I have an appointment outside the office on the 12th of December with a gentleman who plans to saw off pieces of my upper and lower leg bones. He says this is absolutely necessary and all part of a construction project known as Total Knee Replacment (TKR). A football injury from the dark ages of sport finally finished off my left knee. One can only get by with bone on bone for so many years. And for the past few of those years, the pain has gotten worse and worse. I finally had to give in.
So I will be spending two or three days recovering in the hospital followed by a week or two at home. Doing this during the holidays is just my way of avoiding unnecessary and boring social interaction with people who only come around this time of year (they know who they are.) I am told that barring complications I should be limping back to work the first week of January and will likely be back on the golf course this Spring. It remains to be seen if the artificial knee will be as good of an excuse for poor play as was the arthritic one.
I do feel like I am in the mainstream of the “aging baby boomer cost of rising health care” tsunami. For 30 years I never broke down. Over the last ten years, it’s been one thing after another. The good news is that they can really fix stuff these days. At this rate, I’ll feel better in my 60’s than I did in my 40’s. But it doesn’t come cheap (I’m sure my TKR will cost 2 or 3 times more than the first house I bought.) It also begs the question: At what point do we quit fixing old worn out people parts? If you leave it up to the old worn out people, the answer is never. So I guess the bigger question may be who SHOULD be answering it? And the other big question is what can we do to make the original parts last a little longer. Virtually all of my broken parts have been sports, exercise, over-use or accident related. I probably should have done some things differently, but I had a lot of fun banging this old body around.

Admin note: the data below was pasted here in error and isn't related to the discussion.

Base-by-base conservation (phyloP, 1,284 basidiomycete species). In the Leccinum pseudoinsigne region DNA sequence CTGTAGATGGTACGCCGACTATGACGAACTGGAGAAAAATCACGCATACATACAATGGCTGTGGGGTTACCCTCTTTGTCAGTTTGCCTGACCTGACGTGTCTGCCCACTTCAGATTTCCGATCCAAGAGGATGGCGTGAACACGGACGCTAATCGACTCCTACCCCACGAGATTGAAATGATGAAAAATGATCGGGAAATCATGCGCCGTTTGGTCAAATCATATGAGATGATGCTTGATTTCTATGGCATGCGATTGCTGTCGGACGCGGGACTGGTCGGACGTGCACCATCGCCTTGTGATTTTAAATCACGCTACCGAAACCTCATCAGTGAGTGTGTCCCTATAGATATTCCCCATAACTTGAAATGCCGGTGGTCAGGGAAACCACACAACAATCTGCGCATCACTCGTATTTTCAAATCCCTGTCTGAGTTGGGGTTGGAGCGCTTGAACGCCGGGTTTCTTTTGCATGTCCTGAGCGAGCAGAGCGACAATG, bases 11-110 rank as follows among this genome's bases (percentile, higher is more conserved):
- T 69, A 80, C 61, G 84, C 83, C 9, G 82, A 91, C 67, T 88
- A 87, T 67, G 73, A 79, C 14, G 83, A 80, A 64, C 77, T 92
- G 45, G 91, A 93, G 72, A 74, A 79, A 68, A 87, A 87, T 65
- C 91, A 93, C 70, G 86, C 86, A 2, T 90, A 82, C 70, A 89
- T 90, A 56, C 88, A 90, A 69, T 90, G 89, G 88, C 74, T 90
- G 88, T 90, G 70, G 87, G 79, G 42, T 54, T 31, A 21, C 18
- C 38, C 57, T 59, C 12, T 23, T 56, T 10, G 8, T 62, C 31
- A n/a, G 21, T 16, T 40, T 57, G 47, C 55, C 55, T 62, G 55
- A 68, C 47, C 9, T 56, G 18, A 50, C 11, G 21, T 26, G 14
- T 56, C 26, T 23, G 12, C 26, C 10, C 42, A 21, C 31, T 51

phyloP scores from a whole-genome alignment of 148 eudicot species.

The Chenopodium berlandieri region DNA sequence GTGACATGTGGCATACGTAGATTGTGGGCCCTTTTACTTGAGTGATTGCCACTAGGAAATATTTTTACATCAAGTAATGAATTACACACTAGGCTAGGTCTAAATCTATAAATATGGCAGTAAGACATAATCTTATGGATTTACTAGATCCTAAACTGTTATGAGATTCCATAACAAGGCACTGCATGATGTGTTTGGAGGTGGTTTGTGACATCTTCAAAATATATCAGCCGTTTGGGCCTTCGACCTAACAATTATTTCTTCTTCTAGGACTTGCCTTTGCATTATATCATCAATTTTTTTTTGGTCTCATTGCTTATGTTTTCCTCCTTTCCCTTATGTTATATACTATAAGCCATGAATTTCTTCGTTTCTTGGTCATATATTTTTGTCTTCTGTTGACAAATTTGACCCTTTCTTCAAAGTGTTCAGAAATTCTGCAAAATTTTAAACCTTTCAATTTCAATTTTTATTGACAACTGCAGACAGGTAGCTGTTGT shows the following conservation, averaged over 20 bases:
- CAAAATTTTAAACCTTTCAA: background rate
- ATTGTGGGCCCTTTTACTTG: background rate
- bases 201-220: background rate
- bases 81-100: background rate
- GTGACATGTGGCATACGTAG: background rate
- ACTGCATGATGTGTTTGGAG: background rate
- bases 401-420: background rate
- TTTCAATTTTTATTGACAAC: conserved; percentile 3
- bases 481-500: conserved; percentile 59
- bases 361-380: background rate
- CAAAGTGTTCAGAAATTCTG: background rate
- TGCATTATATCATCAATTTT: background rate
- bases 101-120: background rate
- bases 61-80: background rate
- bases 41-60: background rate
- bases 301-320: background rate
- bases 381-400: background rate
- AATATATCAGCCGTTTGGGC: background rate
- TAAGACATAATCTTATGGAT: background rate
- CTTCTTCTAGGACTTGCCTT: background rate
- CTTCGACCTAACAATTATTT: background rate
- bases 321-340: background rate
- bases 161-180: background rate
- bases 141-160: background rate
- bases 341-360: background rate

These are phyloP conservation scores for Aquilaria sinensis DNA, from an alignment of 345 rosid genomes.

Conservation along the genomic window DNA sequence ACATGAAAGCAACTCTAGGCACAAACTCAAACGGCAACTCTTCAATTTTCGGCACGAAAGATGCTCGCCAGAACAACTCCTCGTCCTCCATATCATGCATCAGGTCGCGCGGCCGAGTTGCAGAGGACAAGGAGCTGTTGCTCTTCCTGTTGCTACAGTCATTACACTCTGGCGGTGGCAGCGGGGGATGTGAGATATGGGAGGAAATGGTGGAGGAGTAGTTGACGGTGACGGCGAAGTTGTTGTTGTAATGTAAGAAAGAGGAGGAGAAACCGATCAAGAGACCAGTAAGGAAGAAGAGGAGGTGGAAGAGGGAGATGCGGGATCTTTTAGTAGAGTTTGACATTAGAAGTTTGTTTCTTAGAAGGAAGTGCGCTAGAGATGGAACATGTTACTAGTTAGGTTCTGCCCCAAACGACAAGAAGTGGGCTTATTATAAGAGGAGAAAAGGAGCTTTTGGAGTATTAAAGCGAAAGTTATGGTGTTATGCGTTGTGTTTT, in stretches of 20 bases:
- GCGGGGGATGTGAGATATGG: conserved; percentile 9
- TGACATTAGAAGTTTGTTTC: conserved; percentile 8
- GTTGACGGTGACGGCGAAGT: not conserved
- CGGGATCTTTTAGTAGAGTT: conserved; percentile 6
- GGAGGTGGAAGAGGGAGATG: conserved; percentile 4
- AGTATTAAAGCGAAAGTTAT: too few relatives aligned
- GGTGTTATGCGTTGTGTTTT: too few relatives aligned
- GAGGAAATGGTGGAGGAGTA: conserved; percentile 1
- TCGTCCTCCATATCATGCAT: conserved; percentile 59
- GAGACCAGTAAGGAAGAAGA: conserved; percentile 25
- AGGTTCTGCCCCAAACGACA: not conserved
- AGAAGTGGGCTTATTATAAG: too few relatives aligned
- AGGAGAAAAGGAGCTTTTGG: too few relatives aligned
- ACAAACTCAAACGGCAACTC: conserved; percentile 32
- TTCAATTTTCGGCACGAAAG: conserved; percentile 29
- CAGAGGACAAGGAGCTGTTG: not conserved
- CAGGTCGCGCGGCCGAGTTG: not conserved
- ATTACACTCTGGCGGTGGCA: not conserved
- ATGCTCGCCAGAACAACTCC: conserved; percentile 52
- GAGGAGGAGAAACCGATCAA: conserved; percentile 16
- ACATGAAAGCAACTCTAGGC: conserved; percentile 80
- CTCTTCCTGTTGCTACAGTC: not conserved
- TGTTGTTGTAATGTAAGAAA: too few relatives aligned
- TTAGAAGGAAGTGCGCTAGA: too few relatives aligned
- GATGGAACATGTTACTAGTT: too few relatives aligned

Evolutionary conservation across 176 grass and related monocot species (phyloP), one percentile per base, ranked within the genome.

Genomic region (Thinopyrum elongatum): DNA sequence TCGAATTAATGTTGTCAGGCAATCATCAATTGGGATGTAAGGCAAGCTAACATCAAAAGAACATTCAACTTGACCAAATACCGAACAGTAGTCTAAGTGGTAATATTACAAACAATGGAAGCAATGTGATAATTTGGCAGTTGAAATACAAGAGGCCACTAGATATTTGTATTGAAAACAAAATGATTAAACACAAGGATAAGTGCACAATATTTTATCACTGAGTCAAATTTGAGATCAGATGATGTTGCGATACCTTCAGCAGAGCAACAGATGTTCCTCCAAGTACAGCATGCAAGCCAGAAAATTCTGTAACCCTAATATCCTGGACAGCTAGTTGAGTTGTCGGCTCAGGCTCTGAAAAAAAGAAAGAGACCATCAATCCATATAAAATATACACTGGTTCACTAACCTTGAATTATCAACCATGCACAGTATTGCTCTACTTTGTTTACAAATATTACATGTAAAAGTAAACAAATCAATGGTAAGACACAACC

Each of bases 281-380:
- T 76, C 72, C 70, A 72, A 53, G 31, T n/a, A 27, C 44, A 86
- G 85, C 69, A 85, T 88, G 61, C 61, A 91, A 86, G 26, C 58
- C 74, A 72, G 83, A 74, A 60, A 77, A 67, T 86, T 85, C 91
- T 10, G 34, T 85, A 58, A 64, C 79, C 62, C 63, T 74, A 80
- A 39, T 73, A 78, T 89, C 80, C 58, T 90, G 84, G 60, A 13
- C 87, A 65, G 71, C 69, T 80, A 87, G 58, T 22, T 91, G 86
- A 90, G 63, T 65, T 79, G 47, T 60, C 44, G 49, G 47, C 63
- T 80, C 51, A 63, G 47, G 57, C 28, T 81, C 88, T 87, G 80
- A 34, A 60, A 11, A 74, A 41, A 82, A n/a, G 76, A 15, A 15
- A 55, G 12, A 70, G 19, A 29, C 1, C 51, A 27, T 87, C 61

Now I (along with the insurance company and society and my family) will ultimately pay for it. Frankly, I don’t see a major game-changing solution to this rising healthcare dilemma. We have a growing demand for health services/products/parts and a growing supply of health services/products/parts to meet that demand. As long as we can pay for them, the bill will keep going up. So just put this TKR on my tab, OK?
Monday, December 5, 2011
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